On days 6, 12, and 18 after seeding, the cultured SP and NSP cells were restained with Hoechst 33342 to measure differences in their differentiation ability. The data showed that the percentage of SP cells decreased in culture over time, at 17.67±1.45% on day 6, 9.08±0.61% on day 12, and 4.45±0.63% on day 18 (Fig. 4A–F). On day 18, the percentage of Hoechst 33342-dull/negative cells in cultured SP cells was similar to that of unsorted LSCCs, whereas cultured NSP cells only contained 0.07±0.03% SP cells (Fig. 4G–H), which may have arisen from residual SP cells from the last sorting.
The percentage of side population (SP) cells detected in cultured SP cells decreased over time. The percentage of SP cells was 17.67±1.45% on day 6 (A, B), 9.08±0.61% on day 12 (C, D), and 4.45±0.63% on day 18 (E, F). In contrast, the percentage of SP cells in cultured non-SP (NSP) cells was 0.07±0.03% (G, H).
Isolated SP cells proliferated stably in the stem cell culture medium. Floating spheres in suspension generated from a single SP cell of LSCCs increased in size over time (Fig. 5A–C). In contrast, some NSP cells died and others propagated very slowly and could not form visual spheres (Fig. 5D).
On day 3 (A, ×100), day 5 (B, ×100), and day 7 (C, ×400), floating spherical clusters of side population (SP) cells expanded in a stepwise fashion over time. In contrast, non-SP (NSP) cells could not form spherical clusters after being cultured for 7 days (D, ×100). (E) Sensitivity of newly sorted SP and NSP to cisplatin. The inhibition rate (IR) of SP cells showed a significant difference from NSP cells at each concentration (P<0.001), with the exception of 11 µg/ml (P>0.05). SP cells were more resistant to cisplatin than NSP cells; this could be reversed by verapamil pretreatment.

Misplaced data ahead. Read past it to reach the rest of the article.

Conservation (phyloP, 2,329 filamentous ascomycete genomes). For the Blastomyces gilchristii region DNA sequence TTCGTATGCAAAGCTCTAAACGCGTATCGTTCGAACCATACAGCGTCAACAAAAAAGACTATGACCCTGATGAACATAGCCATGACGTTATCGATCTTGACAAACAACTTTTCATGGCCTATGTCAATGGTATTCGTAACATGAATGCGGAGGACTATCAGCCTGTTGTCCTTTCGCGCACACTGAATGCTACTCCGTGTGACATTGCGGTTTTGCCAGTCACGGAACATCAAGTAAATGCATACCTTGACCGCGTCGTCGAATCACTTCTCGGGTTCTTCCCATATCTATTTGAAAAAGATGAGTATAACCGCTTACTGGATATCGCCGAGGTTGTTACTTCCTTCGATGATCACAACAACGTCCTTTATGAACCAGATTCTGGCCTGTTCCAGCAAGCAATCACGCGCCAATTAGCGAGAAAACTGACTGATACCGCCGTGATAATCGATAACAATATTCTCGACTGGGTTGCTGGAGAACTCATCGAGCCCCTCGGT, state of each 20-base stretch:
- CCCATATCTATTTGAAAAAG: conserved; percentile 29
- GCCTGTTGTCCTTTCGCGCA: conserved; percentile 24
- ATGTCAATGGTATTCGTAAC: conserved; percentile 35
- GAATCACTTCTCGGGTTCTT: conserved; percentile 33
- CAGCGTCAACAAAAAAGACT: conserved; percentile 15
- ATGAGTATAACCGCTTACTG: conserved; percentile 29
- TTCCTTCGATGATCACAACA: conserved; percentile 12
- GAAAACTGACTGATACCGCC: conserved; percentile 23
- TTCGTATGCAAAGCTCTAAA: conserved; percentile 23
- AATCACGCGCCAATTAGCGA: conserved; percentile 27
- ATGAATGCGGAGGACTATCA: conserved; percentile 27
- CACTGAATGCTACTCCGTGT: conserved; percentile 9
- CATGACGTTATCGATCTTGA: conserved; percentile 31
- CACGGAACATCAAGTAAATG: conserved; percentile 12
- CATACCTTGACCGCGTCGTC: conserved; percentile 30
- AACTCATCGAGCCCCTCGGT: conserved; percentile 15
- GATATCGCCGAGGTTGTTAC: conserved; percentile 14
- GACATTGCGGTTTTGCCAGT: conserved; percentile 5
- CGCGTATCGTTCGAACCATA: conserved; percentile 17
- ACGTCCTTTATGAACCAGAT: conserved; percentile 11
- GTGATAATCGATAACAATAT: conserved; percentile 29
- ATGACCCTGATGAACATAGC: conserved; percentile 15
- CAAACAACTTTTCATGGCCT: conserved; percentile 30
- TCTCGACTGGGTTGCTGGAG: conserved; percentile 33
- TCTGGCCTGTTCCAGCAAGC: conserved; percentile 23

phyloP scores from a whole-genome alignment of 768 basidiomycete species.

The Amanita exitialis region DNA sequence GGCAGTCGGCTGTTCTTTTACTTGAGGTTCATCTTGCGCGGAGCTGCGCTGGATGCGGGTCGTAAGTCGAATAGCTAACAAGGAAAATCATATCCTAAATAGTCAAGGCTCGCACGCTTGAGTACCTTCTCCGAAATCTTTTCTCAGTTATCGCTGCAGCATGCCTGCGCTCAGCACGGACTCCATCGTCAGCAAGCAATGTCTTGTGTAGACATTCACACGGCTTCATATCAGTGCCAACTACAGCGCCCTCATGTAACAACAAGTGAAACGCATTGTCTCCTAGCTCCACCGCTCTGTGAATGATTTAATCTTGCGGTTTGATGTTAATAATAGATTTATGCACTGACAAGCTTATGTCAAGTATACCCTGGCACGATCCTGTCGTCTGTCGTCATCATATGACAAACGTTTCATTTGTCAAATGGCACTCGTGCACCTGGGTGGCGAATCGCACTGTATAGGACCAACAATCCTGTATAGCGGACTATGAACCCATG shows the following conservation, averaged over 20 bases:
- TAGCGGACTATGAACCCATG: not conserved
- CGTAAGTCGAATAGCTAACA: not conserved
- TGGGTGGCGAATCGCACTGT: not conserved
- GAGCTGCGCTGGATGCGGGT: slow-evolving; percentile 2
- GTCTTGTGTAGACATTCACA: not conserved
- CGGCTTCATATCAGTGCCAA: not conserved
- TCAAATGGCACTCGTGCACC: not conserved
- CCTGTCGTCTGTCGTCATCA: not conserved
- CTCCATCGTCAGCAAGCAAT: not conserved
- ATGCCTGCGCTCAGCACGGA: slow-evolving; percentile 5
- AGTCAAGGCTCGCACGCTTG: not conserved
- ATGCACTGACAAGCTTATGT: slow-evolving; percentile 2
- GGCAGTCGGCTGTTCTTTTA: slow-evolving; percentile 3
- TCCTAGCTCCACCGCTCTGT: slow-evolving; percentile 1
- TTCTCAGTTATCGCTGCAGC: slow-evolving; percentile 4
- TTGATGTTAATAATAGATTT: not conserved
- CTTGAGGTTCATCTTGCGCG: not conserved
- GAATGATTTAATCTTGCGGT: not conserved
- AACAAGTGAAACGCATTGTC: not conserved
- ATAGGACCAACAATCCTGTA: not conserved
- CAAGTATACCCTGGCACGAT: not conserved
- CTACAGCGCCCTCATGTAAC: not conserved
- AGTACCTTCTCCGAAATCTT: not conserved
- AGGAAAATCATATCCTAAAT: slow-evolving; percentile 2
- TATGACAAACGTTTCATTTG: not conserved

Drug Sensitivity Differences Between SP and NSP Cells
Different concentrations of cisplatin were used to assess the differences of drug sensitivity between SP and NSP cells in the presence or absence of verapamil, a blocker of the cell surface ABCG2 transporter responsible for chemotherapeutic resistance. When treated with cisplatin alone, SP cells showed strong resistance until the concentration of cisplatin reached 9 µg/ml, and the IR of SP cells showed no significant difference from NSP at a concentration of 11 µg/ml (P>0.05). Compared with SP cells, the IR of NSP cells showed significant difference at each concentration (P<0.001) except at 11 µg/ml. The IR of SP cells pretreated with verapamil increased without significant difference compared to NSP cells (P>0.05), but with significant difference compared to SP cells without verapamil pretreatment (P<0.001). No remarkable changes were detected in the IR of NSP cells in the presence or absence of verapamil (P>0.05) (Fig. 5E).
Higher Tumorigenic Capacity of SP Cells in NOD/SCID Mice
We used the unsorted LSCCs for the preliminary experiment and chose 4×105 as the highest inoculation cell number for SP and NSP cells. With the lowest inoculation cell number (2×104), SP cells formed two tumors (n = 4); in contrast, the lowest injection cell number for NSP cells to form two tumors was 2×105 (n = 4). Significant differences were detected between the weights of SP tumors and NSP tumors. The pathological results confirmed that both tumors formed by SP and NSP cells were well-differentiated LSCCs, similar to the original tumor (Fig. 6; Table 2).
(A) Injection sites of nonobese diabetic (NOD)/severe combined immunodeficiency (SCID) mice. Hematoxylin and eosin staining of tumors deriving from the patient (B), mice (C, tumor formed by side population (SP); D, tumor formed by non-SP (NSP) cells). Both the original and xenografted tumors were typical, well-differentiated, squamous cell carcinoma with keratin pearls observed frequently (arrows). (E) With 2×105 cells injected, SP cells formed four larger tumors (4/4), whereas NSP cells formed two much smaller tumors (2/4). (F) Statistical analysis of SP and NSP tumor weights at different injected cell quantities (***P<0.01, **P<0.05).